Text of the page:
Forum Discussion

MikeTamoush's avatar
Qrew Commander
3 years ago

Formula Query vs Summary Field

Does anyone know if a Summary field (say a total of numbers) or a formula query which gathers the same info, is more resource heavy?

I'm wondering if there is a rule of thumb, like - for a basic summary field on a parent, use summaries. If the summary field will be pulled to a grandparent or great grandparent, use a formula query.

Mike Tamoush

2 Replies

  • My own belief is that relationship summary fields are always more efficient even if they have to flow up a few levels.  But I don't have a way to prove that.  That would be a great question at an EMPOWER session or a formula queries training session. 

    Mark Shnier (YQC)
    • hhersch's avatar
      Qrew Captain
      Too many variables to make a blanket statement. When you define a relationship, we do some magic behind the scenes that allows us to anticipate some of your needs, like summary fields. So about the only scenario we can say for sure would be faster would be a single relationship with scalar data only with a summary field vs a query.

      Other than that, it is impossible to say for sure. We have many situations where the queries are faster depending on the levels of relationship, amount of derived fields, whether you are using things like now() or user() (which are amazing, they just reduce the amount of things we can cache).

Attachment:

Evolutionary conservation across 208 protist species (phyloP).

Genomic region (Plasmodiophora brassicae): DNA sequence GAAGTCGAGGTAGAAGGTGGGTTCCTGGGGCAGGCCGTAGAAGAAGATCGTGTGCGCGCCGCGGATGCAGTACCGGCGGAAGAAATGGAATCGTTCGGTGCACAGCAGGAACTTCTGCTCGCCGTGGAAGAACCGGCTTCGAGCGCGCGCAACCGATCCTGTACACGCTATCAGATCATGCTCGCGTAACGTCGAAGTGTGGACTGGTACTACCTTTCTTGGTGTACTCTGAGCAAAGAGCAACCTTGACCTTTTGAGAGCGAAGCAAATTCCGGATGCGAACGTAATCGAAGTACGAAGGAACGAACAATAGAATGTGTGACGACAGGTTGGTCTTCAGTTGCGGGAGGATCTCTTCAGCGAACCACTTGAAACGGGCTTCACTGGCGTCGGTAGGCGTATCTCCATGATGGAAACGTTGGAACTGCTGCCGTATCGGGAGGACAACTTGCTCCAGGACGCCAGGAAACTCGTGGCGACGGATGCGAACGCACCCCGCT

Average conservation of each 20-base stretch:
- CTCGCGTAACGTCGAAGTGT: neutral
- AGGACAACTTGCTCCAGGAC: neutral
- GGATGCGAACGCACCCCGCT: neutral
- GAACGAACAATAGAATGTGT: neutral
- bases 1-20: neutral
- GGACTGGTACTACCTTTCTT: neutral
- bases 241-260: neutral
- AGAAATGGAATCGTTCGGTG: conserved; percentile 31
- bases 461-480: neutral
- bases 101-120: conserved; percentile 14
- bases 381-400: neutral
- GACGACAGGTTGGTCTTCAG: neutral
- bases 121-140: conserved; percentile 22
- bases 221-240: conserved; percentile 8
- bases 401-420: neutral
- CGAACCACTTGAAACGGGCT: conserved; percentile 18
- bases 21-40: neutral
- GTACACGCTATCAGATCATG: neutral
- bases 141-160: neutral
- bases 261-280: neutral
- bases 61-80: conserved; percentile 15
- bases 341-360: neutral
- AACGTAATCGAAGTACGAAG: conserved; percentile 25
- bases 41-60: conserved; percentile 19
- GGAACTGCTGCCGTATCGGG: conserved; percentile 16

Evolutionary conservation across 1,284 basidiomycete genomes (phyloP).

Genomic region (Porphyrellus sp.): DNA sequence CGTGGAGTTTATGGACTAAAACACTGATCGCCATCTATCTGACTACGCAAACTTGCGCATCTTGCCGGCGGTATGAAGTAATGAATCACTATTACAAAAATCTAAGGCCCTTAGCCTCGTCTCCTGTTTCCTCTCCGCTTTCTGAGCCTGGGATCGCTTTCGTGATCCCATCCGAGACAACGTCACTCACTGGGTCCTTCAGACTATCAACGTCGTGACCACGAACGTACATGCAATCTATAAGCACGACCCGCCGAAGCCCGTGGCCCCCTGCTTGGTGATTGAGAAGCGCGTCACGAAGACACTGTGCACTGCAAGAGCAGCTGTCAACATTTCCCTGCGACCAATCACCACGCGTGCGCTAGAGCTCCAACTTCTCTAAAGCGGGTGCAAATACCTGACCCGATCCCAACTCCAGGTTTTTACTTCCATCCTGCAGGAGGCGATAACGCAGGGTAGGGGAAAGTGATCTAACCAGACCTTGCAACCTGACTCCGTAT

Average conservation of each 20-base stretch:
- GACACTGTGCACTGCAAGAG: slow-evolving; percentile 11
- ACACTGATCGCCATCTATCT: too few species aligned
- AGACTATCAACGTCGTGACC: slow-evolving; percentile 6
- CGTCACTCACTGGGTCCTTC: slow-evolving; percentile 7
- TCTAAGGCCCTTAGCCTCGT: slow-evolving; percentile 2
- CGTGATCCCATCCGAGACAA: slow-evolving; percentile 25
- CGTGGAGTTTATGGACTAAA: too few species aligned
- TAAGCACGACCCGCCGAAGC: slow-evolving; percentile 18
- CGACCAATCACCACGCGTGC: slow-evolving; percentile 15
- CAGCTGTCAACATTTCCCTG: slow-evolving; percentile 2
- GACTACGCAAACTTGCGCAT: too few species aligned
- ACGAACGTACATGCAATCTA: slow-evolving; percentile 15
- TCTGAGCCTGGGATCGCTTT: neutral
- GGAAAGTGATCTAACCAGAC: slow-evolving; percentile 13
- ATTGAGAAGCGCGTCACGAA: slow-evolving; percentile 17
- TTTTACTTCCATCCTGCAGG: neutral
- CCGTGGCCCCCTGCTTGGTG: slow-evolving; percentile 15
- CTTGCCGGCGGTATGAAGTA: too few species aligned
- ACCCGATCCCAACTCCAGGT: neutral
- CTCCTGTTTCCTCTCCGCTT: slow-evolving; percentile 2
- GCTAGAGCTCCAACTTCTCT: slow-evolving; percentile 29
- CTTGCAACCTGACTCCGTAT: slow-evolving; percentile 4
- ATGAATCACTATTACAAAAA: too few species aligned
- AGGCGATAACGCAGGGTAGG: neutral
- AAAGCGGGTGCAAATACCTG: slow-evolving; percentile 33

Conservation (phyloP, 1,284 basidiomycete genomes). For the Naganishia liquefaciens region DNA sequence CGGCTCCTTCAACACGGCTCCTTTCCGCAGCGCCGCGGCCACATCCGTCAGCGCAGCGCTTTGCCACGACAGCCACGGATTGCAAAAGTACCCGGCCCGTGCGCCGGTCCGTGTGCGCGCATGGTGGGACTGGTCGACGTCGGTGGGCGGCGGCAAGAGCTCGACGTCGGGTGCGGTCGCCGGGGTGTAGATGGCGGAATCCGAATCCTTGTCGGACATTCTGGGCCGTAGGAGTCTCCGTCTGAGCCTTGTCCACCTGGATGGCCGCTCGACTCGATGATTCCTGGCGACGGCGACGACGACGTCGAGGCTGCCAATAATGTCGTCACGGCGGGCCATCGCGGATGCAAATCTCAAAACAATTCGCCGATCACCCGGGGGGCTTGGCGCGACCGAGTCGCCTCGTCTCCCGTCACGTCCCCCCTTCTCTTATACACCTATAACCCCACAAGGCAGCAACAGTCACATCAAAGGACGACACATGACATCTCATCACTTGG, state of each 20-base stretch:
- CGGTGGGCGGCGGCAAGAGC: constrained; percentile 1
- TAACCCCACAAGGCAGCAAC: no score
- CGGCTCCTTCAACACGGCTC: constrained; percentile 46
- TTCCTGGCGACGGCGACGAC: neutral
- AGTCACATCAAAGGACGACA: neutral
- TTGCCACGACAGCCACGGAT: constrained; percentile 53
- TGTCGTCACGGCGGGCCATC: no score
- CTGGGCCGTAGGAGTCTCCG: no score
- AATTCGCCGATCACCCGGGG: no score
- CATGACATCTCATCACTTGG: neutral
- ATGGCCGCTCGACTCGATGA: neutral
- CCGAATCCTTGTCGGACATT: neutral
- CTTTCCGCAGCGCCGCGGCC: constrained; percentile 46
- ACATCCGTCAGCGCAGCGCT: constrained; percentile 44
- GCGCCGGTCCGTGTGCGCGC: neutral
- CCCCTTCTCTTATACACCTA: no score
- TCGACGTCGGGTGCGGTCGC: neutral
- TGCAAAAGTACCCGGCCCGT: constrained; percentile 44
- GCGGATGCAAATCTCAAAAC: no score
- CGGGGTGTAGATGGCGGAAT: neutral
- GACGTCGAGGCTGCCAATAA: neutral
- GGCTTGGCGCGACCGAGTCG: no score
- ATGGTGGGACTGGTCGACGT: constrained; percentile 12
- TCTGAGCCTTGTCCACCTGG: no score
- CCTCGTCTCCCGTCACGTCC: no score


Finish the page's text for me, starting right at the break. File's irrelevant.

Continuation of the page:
We have tons of internal test cases that run trying to compare them in different scenarios, and notably to make sure things are staying fast, or getting faster. What I suggest, if you are really interested, is using the performance analyzer. Remove all variables except your single field and make a form with only that field on it. Then run the analyzer. Then switch your fields on the form, and run the analyzer again. That will give you the answer for your specific build.

      Note that the complexity gets exponentially higher if these are used in permissions and a few other things. But the instructions above are a reasonable baseline.

      Harrison Hersch